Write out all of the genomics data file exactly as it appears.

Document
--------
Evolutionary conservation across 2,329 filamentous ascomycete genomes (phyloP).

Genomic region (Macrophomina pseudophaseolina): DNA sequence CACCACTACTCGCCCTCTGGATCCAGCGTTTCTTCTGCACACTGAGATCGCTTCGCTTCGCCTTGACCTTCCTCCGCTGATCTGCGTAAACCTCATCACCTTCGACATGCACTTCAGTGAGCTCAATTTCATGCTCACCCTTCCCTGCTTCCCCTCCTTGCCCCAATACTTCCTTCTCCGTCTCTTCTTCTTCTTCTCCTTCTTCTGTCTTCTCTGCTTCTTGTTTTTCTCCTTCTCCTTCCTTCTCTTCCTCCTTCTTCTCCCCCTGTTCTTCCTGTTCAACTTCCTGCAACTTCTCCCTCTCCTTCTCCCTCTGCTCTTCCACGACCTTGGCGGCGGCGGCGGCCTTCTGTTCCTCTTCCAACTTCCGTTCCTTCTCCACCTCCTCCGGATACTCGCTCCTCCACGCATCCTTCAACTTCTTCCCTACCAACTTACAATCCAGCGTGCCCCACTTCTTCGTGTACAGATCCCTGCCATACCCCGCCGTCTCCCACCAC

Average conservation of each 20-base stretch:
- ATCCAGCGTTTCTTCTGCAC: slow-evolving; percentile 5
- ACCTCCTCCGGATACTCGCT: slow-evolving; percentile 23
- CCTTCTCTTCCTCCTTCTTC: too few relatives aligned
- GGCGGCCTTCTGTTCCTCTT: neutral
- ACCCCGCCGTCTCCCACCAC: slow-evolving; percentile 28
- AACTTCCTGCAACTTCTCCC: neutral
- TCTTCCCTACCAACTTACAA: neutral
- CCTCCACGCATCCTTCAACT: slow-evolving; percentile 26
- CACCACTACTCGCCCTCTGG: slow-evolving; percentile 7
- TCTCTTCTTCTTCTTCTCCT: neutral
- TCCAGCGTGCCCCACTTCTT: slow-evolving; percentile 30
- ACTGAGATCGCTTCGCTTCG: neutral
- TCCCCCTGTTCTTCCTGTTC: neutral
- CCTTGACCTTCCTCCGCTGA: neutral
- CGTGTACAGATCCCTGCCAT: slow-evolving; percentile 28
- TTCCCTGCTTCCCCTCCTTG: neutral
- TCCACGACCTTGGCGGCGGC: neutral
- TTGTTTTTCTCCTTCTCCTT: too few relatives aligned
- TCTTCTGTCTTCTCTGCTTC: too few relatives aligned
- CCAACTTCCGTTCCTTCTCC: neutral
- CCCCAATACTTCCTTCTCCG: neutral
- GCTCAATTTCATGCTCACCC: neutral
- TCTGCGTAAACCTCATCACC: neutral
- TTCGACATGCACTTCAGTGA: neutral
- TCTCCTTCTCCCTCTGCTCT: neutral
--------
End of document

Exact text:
Evolutionary conservation across 2,329 filamentous ascomycete genomes (phyloP).

Genomic region (Macrophomina pseudophaseolina): DNA sequence CACCACTACTCGCCCTCTGGATCCAGCGTTTCTTCTGCACACTGAGATCGCTTCGCTTCGCCTTGACCTTCCTCCGCTGATCTGCGTAAACCTCATCACCTTCGACATGCACTTCAGTGAGCTCAATTTCATGCTCACCCTTCCCTGCTTCCCCTCCTTGCCCCAATACTTCCTTCTCCGTCTCTTCTTCTTCTTCTCCTTCTTCTGTCTTCTCTGCTTCTTGTTTTTCTCCTTCTCCTTCCTTCTCTTCCTCCTTCTTCTCCCCCTGTTCTTCCTGTTCAACTTCCTGCAACTTCTCCCTCTCCTTCTCCCTCTGCTCTTCCACGACCTTGGCGGCGGCGGCGGCCTTCTGTTCCTCTTCCAACTTCCGTTCCTTCTCCACCTCCTCCGGATACTCGCTCCTCCACGCATCCTTCAACTTCTTCCCTACCAACTTACAATCCAGCGTGCCCCACTTCTTCGTGTACAGATCCCTGCCATACCCCGCCGTCTCCCACCAC

Average conservation of each 20-base stretch:
- ATCCAGCGTTTCTTCTGCAC: slow-evolving; percentile 5
- ACCTCCTCCGGATACTCGCT: slow-evolving; percentile 23
- CCTTCTCTTCCTCCTTCTTC: too few relatives aligned
- GGCGGCCTTCTGTTCCTCTT: neutral
- ACCCCGCCGTCTCCCACCAC: slow-evolving; percentile 28
- AACTTCCTGCAACTTCTCCC: neutral
- TCTTCCCTACCAACTTACAA: neutral
- CCTCCACGCATCCTTCAACT: slow-evolving; percentile 26
- CACCACTACTCGCCCTCTGG: slow-evolving; percentile 7
- TCTCTTCTTCTTCTTCTCCT: neutral
- TCCAGCGTGCCCCACTTCTT: slow-evolving; percentile 30
- ACTGAGATCGCTTCGCTTCG: neutral
- TCCCCCTGTTCTTCCTGTTC: neutral
- CCTTGACCTTCCTCCGCTGA: neutral
- CGTGTACAGATCCCTGCCAT: slow-evolving; percentile 28
- TTCCCTGCTTCCCCTCCTTG: neutral
- TCCACGACCTTGGCGGCGGC: neutral
- TTGTTTTTCTCCTTCTCCTT: too few relatives aligned
- TCTTCTGTCTTCTCTGCTTC: too few relatives aligned
- CCAACTTCCGTTCCTTCTCC: neutral
- CCCCAATACTTCCTTCTCCG: neutral
- GCTCAATTTCATGCTCACCC: neutral
- TCTGCGTAAACCTCATCACC: neutral
- TTCGACATGCACTTCAGTGA: neutral
- TCTCCTTCTCCCTCTGCTCT: neutral